Caitlyn Jenner, the former Olympic athlete-turned-transgender activist and reality TV star, has announced her intention to run for governor of California in the upcoming recall election to replace incumbent Democrat Gavin Newsom.
Jenner says on her new website, which she launched on Friday: “I’m all in! For nearly 50 years, California has been my home. I came here because I believed that anyone, regardless of their background or social status, could make their dreams come true. However, one-party rule, which prioritizes politics over progress and special interests over people, has dimmed the Golden State’s luster over the last decade. Sacramento requires an open and forthright leader with a clear vision.”
Her affiliation with any political party is not listed on the website.
“This campaign will be powered by everyday Californians who deserve leadership that is accountable to them, not the special interests in Sacramento.” she added.
Jenner, a longtime Republican, made a political U-turn in 2018, writing a mea culpa column in which she admitted that she was “I was wrong” about Trump’s commitment to LGBTQ rights.
“Trump was the first Republican presidential candidate to claim to support this valuable, vulnerable community, and I was encouraged by the applause he received when he said at the Republican National Convention in July 2016 that he would stand up for the LGBTQ community,” Jenner wrote in a Washington Post column.
— Caitlyn Jenner (@Caitlyn_Jenner) April 23, 2021
“Unfortunately, I was mistaken. The truth is that this president has been relentless in his attacks on the trans community… He has turned a blind eye to our humanity. He has degraded our honor. He’s turned trans people into political pawns by inflaming anti-trans sentiment in an attempt to energize his party’s most right-wing constituency…”
Jenner said she has “changed her political views.” in a June 2020 interview with People about the five-year anniversary of her transition.
She told the outlet, “I’ve changed my thinking in a lot of ways,” “economically conservative, socially progressive,” she says now, describing herself as “we need equality for all, regardless of who’s in the White House.”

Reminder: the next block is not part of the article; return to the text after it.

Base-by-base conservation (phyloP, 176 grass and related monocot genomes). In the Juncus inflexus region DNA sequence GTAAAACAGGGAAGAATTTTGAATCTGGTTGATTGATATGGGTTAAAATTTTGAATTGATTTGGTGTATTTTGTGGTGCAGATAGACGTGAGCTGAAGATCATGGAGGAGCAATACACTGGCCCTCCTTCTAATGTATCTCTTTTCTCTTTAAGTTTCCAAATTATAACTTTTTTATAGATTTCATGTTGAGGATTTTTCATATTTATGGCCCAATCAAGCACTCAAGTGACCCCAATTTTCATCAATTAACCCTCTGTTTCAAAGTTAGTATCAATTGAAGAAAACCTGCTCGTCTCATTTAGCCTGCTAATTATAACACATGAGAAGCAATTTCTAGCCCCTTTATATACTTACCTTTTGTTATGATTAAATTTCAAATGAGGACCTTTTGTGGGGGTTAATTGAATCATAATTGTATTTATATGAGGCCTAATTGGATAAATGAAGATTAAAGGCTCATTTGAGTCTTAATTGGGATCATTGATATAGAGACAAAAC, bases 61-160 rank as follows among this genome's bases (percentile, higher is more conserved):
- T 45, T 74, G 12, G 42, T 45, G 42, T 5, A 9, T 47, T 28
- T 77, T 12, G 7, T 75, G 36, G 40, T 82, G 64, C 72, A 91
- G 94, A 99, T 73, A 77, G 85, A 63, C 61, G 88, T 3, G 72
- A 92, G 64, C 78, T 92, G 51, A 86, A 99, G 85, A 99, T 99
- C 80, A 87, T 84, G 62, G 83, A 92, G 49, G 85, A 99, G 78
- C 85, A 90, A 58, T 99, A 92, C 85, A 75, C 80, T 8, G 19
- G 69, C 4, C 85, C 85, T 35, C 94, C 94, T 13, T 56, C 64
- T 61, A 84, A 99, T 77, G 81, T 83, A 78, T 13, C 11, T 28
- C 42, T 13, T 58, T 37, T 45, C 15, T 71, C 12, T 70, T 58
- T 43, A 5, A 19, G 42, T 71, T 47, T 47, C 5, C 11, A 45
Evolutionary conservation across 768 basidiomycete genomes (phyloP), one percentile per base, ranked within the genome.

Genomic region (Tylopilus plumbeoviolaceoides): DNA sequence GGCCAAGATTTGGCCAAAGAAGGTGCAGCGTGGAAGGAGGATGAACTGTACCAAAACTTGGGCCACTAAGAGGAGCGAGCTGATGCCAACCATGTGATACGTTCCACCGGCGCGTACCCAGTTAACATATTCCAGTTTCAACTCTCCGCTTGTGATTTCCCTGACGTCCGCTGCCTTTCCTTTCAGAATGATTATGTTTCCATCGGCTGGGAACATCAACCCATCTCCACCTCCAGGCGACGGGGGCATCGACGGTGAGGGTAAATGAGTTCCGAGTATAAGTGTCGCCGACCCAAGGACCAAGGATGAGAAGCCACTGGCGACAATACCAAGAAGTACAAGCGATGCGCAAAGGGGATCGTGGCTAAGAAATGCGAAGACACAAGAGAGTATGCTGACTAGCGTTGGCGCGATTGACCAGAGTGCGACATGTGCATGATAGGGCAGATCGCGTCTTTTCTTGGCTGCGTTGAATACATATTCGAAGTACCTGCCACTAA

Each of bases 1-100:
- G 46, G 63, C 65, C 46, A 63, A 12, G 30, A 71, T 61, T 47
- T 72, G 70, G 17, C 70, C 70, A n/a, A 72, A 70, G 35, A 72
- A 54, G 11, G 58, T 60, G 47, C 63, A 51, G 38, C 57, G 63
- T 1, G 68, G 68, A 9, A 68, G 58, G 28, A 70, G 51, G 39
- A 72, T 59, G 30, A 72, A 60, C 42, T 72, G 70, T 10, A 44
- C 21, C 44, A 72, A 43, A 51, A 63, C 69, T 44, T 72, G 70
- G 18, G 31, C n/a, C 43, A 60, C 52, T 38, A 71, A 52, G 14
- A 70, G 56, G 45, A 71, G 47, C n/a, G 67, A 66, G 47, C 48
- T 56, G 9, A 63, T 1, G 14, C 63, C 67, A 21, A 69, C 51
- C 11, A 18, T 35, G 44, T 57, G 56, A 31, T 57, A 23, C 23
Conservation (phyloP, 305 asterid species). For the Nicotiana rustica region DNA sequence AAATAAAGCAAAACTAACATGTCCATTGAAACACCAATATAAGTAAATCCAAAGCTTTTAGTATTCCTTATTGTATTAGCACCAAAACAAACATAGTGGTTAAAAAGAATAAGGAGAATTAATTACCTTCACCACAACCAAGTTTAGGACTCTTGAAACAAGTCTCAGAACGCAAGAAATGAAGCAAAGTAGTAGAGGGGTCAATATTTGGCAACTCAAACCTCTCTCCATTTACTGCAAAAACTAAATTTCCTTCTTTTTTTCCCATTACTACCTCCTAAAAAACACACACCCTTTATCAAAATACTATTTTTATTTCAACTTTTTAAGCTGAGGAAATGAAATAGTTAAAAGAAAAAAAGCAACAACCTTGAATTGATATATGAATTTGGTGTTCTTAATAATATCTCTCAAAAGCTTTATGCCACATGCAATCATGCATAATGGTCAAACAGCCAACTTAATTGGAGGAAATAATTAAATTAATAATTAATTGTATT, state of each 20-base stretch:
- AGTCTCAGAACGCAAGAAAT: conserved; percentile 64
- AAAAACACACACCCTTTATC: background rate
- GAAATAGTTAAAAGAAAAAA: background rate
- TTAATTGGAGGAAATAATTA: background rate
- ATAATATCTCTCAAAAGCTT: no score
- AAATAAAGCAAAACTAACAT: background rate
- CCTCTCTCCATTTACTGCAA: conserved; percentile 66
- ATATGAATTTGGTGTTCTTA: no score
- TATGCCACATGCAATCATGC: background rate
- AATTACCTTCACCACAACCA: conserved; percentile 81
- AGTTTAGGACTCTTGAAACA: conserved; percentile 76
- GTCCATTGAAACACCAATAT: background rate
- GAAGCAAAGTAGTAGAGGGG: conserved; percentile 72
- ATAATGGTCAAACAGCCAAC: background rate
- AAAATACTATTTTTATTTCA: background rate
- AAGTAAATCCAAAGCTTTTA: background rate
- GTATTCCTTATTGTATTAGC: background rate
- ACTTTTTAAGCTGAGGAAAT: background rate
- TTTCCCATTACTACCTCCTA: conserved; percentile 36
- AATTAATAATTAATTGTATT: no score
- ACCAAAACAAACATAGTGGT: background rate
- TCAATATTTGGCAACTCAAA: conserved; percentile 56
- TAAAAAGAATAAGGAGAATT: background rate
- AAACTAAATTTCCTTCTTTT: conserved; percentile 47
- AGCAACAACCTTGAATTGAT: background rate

Some people are skeptical.
Egalitarianism On Friday, California slammed Jenner on Twitter for her previous support of Trump. “Make no mistake: we can’t wait for California to elect a #trans governor. However, for years, @Caitlyn Jenner has urged the #LGBTQ+ community to put their faith in Donald Trump. That’s how it turned out. Now she wants us to put our faith in her? It’s a no.
Make no mistake: we can’t wait to elect a #trans governor of California.
— Equality California (@eqca) April 23, 2021
Jenner described herself as a “compassionate disrupter” who believes that “career politicians have over-promised and under-delivered.” in her announcement on Friday. Newsom’s tenure as governor, she said, was “disastrous.”
How does a recall work?
Newsom’s critics, enraged by the governor’s liberal policies and approach to the COVID-19 pandemic, submitted over 2 million signatures in March to qualify for a recall election against him. The California secretary of state is currently validating those signatures; however, most observers believe the measure will reach the required 1.5 million valid signatures.
Officials have until April 29 to complete the certification process. An election could be held in October or November if there are enough valid signatures.